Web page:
The Boston Draft Riot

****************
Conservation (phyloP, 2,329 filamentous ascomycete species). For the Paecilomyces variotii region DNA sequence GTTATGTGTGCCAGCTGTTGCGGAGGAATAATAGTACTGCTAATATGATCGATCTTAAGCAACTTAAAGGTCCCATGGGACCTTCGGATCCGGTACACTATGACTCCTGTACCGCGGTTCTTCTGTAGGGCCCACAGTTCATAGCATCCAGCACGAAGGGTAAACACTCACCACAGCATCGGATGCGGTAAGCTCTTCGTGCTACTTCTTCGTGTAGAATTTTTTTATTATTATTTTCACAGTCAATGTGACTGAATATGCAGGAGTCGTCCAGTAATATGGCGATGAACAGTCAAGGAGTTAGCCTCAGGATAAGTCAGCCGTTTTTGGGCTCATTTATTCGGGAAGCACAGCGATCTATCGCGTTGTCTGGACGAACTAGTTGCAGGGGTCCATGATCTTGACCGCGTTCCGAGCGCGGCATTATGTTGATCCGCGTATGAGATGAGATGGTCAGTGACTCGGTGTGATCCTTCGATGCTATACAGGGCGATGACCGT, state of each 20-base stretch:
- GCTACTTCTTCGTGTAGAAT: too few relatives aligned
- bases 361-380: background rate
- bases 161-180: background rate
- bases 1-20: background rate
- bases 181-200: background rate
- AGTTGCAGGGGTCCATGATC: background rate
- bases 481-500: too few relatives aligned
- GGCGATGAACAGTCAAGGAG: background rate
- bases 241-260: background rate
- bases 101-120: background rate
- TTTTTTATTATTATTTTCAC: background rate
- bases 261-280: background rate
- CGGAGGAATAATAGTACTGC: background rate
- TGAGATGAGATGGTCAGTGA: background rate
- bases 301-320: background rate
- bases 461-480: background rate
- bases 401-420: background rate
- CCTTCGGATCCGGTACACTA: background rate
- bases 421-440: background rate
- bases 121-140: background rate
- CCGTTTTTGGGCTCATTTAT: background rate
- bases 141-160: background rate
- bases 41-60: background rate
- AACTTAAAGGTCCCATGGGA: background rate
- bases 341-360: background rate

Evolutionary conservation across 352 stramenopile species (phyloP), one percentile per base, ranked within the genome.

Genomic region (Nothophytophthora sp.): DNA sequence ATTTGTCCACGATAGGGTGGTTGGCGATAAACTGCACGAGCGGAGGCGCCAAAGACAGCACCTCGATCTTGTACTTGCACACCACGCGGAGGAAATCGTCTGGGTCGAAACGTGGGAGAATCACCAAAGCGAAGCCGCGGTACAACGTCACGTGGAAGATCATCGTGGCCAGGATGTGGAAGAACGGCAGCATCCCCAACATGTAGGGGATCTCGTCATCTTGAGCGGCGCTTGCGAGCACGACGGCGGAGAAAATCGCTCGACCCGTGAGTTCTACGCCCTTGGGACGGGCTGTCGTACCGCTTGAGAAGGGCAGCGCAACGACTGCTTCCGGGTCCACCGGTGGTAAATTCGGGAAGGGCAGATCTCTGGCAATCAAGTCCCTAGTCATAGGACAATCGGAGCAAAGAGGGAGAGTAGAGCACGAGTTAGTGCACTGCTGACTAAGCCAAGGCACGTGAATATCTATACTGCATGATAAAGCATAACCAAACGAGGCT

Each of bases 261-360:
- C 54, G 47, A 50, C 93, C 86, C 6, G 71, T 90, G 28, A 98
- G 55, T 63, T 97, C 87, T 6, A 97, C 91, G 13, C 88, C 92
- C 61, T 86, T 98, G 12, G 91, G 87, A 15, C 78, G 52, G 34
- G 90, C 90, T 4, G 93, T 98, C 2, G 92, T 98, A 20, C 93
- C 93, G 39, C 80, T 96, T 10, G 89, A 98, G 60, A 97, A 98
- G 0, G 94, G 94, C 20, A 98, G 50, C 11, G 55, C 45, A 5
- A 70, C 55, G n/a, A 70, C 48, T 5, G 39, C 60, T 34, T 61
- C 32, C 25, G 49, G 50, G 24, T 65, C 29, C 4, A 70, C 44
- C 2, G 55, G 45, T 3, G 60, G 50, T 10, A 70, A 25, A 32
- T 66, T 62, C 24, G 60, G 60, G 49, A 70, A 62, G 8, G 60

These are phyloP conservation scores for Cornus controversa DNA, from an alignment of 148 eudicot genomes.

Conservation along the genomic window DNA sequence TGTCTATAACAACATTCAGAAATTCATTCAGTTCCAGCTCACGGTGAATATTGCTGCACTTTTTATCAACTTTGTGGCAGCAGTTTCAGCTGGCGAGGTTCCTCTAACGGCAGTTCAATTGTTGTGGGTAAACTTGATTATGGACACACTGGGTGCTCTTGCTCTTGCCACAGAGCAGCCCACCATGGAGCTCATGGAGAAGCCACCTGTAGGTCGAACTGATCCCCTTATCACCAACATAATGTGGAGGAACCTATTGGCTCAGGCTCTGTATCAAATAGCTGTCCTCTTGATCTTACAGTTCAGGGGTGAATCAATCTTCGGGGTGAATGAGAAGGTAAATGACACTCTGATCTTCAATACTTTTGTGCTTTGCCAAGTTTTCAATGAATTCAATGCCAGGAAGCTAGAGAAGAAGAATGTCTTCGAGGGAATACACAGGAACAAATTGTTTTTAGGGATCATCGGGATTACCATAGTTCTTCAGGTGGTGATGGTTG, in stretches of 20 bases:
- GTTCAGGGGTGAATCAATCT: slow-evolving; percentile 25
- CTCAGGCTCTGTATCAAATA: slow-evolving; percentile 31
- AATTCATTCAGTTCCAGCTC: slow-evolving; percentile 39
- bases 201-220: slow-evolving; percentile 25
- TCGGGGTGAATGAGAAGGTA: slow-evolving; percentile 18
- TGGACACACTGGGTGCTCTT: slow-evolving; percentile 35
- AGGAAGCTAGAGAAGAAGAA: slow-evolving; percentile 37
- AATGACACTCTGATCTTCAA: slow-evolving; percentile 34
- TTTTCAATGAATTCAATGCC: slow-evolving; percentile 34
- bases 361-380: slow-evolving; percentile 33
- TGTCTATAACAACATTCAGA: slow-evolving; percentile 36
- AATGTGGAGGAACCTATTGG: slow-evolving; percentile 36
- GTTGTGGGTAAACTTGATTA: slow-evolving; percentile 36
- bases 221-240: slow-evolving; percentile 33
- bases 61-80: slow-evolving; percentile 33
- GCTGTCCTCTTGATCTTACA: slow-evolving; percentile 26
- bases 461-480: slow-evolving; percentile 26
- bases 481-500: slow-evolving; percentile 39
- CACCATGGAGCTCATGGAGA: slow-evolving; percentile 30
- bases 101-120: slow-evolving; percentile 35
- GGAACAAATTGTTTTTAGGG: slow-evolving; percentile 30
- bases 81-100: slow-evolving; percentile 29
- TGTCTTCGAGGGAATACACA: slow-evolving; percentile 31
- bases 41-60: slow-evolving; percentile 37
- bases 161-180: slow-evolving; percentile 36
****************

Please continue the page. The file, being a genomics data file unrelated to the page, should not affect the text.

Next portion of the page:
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The Boston Draft Riot William E Hanna During the third week of July 1863, as mobs of draft rioters roamed the streets of New York City, another potentially disastrous confrontation was brewing 250 miles to the north, in Boston. This affair had a less tragic conclusion, perhaps explaining why historians have devoted less attention to it. In Boston, quick, decisive action by city and state authorities, coupled with prompt cooperation from the Catholic community , kept loss of life and destruction of property to a minimum. Likewise a further examination of the Boston riot uncovers other significant differences between the two disturbances. Just as in New York City, the Irish had a prominent part in the Boston riot. With a total population in 1863 of about 182,000, the city's Irish numbered well over fifty thousand,1 and the North End, where the riot occurred, was one of the two largest Irish enclaves. Since coming to the North End in great numbers beginning in the late 1840s, the Irish had lived in a state of poverty and degradation that shocked most Bostonians. Packed into squalid tenements that lined dark and filthy streets, they attempted to scrape out a meager existence as dock hands, construction laborers, or domestic servants. Their poverty, with its attendant crime, disease, and idleness, placed a heavy and unwelcome burden on the city's resources.2 Yet the Boston Irish were proud of the part they had played in defending the Union. The state contributed two entire Irish regiments, and in 1 City of Boston, Report by the Registrar of Births, Marriages, and Deaths in the City ofBostonfor the Year ¡862, City Document No. 34, p. 13; Secretary of the Commonwealth of Massachusetts, Abstract of the Census of Massachusetts ¡860, from the Eighth U.S. Census with Remarks on the Same (Boston: Wright & Potter, State Printers, 1863), table 4, 124. In 1860 the Irish population of Suffolk County was 48,095. 2 For example, in Ward One in the North End, the City of Boston spent nine times more money for the relief of foreigners than for natives. In neighboring Ward Three, the amount was six times greater. City of Boston, Report of the Committee on the Communication of the Overseers of the Poor, 1863, City Document No. 55, p. 10; see also Paula Todisco, Boston's First Neighborhood: The North End (Boston: Boston Public Library, 1976), 19-27. Civil War History, Vol. XXXVI, No. 3, c 1990 by the Kent State University Press BOSTON DRAFT RIOT263 both—the 9th and 28th Massachusetts Volunteers—North Enders were heavily represented. Additionally, Company E of the 19th Massachusetts Regiment, previously known as Mahoney's Guards, was composed mainly of Irishmen, and here too there was a large contingent of Bostonians. The tragedy of war found its way quickly to the North End because all three of the Irish outfits suffered heavily throughout 1862 and 1863. On the Peninsula, the 9th Regiment suffered more than two hundred casualties. Similarly the 28th, which had seen almost one-quarter of its members fall at Antietam, was transferred to the famed Irish Brigade and arrived just in time to be slaughtered at Fredericksburg, where almost 40 percent of the regiment were killed or wounded. Finally, Mahoney's Guards, after valiant action and heavy losses on the Peninsula and at Antietam and Fredericksburg, had joined the rest of the 19th Massachusetts in helping to repulse Pickett's Charge at Gettysburg, where the regiment saw more than half its members killed or wounded.3 Despite their gallantry on the battlefield, the Boston Irish had immediately opposed the Enrollment Act of March 1863. Army enlistments were declining, they contended, because of Lincoln's "absurd" Emancipation Proclamation, further unfortunate proof of Republican "nigger on the brain" disease. They saw the draft law as "downright Caesarism," a punitive measure directed at the foreign-born. The Irish, unable to pay the commutation fee or hire substitutes, would be called upon to give their lives in support of a policy that they wholeheartedly opposed.4 Thus political alienation and smoldering anger, when added to poverty and despair, made the teeming streets of the North End ripe for civil disorder. The...


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